In this example, one would enter the weights and indexes for these two item categories (see the first 4 columns). The “updated weight” column is the December published weight times the relative change between Dec. 2004 and Sept. 2005.

Specifically, in this example, the updated weight for energy is 7.991 * (208.0/153.7) = 10.8141.

For all items, the updated weight is 100.000 * (198.8/190.3) = 104.4666.

To calculate the updated relative importance for energy where the weight for all items is normalized to 100, just divide the updated weight for energy by the updated weight for all items, times 100.

In this example, the estimated relative importance for energy in Sept. 2005 is (10.8141 / 104.4666) X 100 = 10.352.

Table 1. Estimating an updated relative importance for energy for Sept. 2005

Item Published relative importance, Dec. 2004 Index, Dec. 2004 Index, Sept. 2005 Updated weight, for Sept. 2005 [Dec. 2004 rel. imp. X (Sept. 2005 index / Dec. 2004 index)] Updated weight, Sept. 2005, normalized so that all items = 100.000


7.991 153.7 208.0 10.8141 10.352

All Items

100.000 190.3 198.8 104.4666 Normalized to 100.000

How to estimate the contribution of a component to the overall price change

Suppose that, in the above example, energy prices increase 1.0 percent in October, while the All Items index increases 0.2 percent. How does one figure out the ‘contribution’ of the Energy component to the All Items change? Asked another way, what proportion of the All Items increase can be attributed to the Energy component?

The first thing one needs to do is estimate the updated relative importance for Energy for Sept. 2005 (see Table 1 above, last column). One can then multiply the updated expenditure weight of Energy times its relative price change in October (10.352 X 1.01 = 10.456). Similarly, the updated expenditure weight for All Items is 100 X 1.002 = 100.200.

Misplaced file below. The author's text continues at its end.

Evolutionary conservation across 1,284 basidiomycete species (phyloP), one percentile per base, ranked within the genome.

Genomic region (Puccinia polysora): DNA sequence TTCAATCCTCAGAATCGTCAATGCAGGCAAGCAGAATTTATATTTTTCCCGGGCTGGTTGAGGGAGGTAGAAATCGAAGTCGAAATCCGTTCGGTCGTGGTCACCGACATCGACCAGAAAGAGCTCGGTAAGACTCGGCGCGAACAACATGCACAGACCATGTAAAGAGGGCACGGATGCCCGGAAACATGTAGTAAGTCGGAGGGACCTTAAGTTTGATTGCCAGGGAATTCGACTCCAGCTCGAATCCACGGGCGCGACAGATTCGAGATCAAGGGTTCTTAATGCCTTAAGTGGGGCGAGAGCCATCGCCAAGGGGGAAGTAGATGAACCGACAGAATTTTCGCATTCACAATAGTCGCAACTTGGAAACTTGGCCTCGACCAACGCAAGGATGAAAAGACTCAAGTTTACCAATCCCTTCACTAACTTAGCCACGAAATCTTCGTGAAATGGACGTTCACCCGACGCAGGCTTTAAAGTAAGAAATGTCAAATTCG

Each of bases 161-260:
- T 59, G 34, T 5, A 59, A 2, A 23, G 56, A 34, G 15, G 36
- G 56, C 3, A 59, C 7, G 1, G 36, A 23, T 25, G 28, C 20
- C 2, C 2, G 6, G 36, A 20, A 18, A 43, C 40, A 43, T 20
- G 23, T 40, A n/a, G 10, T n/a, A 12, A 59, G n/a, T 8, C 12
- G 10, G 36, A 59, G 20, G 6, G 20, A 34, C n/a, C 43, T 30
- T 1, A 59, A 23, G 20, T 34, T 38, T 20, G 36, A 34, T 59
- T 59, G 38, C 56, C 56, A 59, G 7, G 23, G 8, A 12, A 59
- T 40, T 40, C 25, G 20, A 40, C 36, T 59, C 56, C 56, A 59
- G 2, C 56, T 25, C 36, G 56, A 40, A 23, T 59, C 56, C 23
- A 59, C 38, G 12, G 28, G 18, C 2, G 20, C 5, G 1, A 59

The change in the expenditure weight for Energy in October is 10.456-10.352=0.104.

The change in the expenditure weight for All Items in October is 100.200-100.00=0.200.

The contribution of energy to the All Items change equals the change in the expenditure weight for Energy, divided by the change in the expenditure weight for All Items. Specifically, the contribution of Energy to All Items in this hypothetical example is 0.104 / 0.200 = 0.52 or 52 percent. Said another way, slightly more than half the increase in the October index was due to the increase in energy prices.

Table 2. Estimating the contribution of energy to the All items change in October. 2005

Item Normalized/updated weight for Sept. 2005 (from Table 1) Price change from Sept. 2005 to Oct. 2005, expressed as a relative Updated weight, Oct. 2005 (updated weight X price change) Differences in weights


10.352 + 1.0 percent, or 1.01 10.456 10.456 – 10.352 = 0.104

All items

100.000 + 0.2 percent, or 1.002 100.200 100.200 – 100.000 = 0.200

Contribution of Energy to All Items

- - - 0.104/0.200 = 0.52 =52 percent

Relative Importance of Components in the Consumer Price Index

Last Modified Date: April 16, 2014